Having braved the crowds of people year after year when doing my Christmas shopping, it never ceases to amaze me just how commercial Christmas has become.
I wasn’t going to write this post, but as I was driving in to work last week, one of the radio presenters was recalling the story of his little boy and the Christmas list he had devised. This little boy wanted 4 things for Christmas
- An X-Box
- An iPad2
- An AK47 assault rifle
- $10,000 cash
Originally I had mixed emotions about this list. First off, I was really concerned about a young boy wanting an AK47 for Christmas! Then I was having a good laugh at the $10,000 cash, I remember thinking – What a smart kid. Then I became a bit disturbed that this is what has become of Christmas.
What is Christmas?
Christmas is primarily an annual Christian celebration commemorating the birth of Jesus Christ. It is also a public holiday in many countries and is most commonly celebrated on the 25th of December.
The big department stores all spend up big on advertising at this time of year, in an attempt to convince you to buy the latest and greatest range of products. Before long, you have bought presents for everyone that you know and come Christmas day, you will come home with even more stuff that you don’t need. This just perpetuates the capitalist driven consumer centric cycle into the next year and further erodes the true meaning of Christmas.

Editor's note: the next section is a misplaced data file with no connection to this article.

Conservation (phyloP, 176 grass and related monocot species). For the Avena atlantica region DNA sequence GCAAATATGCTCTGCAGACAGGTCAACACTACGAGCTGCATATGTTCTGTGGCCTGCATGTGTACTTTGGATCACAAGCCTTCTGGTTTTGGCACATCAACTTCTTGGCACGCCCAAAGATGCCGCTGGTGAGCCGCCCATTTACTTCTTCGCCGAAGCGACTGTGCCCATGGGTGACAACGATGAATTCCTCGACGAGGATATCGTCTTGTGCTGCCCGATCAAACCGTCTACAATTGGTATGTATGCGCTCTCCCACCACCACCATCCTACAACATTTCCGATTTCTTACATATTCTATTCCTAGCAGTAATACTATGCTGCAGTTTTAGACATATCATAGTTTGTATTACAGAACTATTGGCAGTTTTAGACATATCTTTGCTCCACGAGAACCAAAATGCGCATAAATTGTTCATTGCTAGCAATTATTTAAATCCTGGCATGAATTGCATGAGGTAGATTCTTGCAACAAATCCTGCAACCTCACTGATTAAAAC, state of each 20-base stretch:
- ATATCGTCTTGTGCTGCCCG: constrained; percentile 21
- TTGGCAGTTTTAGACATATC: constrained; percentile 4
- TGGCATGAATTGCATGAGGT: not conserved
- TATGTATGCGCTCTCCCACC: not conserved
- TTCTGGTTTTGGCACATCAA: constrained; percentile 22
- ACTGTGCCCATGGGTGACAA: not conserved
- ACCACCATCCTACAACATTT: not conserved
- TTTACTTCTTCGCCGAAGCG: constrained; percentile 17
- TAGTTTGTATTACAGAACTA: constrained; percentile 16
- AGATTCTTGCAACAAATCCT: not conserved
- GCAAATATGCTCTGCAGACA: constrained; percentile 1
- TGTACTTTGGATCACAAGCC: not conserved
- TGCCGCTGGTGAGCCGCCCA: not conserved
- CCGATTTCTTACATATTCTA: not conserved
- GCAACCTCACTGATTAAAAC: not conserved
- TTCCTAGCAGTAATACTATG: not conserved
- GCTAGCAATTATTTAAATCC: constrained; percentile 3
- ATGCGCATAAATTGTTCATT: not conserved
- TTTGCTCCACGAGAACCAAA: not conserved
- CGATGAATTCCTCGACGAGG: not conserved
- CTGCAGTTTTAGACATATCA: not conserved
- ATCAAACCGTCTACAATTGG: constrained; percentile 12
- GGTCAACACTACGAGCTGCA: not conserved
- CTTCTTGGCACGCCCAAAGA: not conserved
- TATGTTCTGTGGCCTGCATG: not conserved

This may or may not be true for everyone, but every Christmas I used to collect hundreds of dollars worth of presents, the vast majority of which I used only a handful of times before I either became bored, or found something new and more exciting to play with. I imagine this type of behaviour is repeated the world over and most people will never even think there is anything wrong with it.
The Christmas Economy
From Wikipedia – Christmas is typically a peak selling season for retailers in many nations around the world. Sales increase dramatically as people purchase gifts, decorations, and supplies to celebrate. In the United States, it has been calculated that a quarter of all personal spending takes place during the Christmas/holiday shopping season.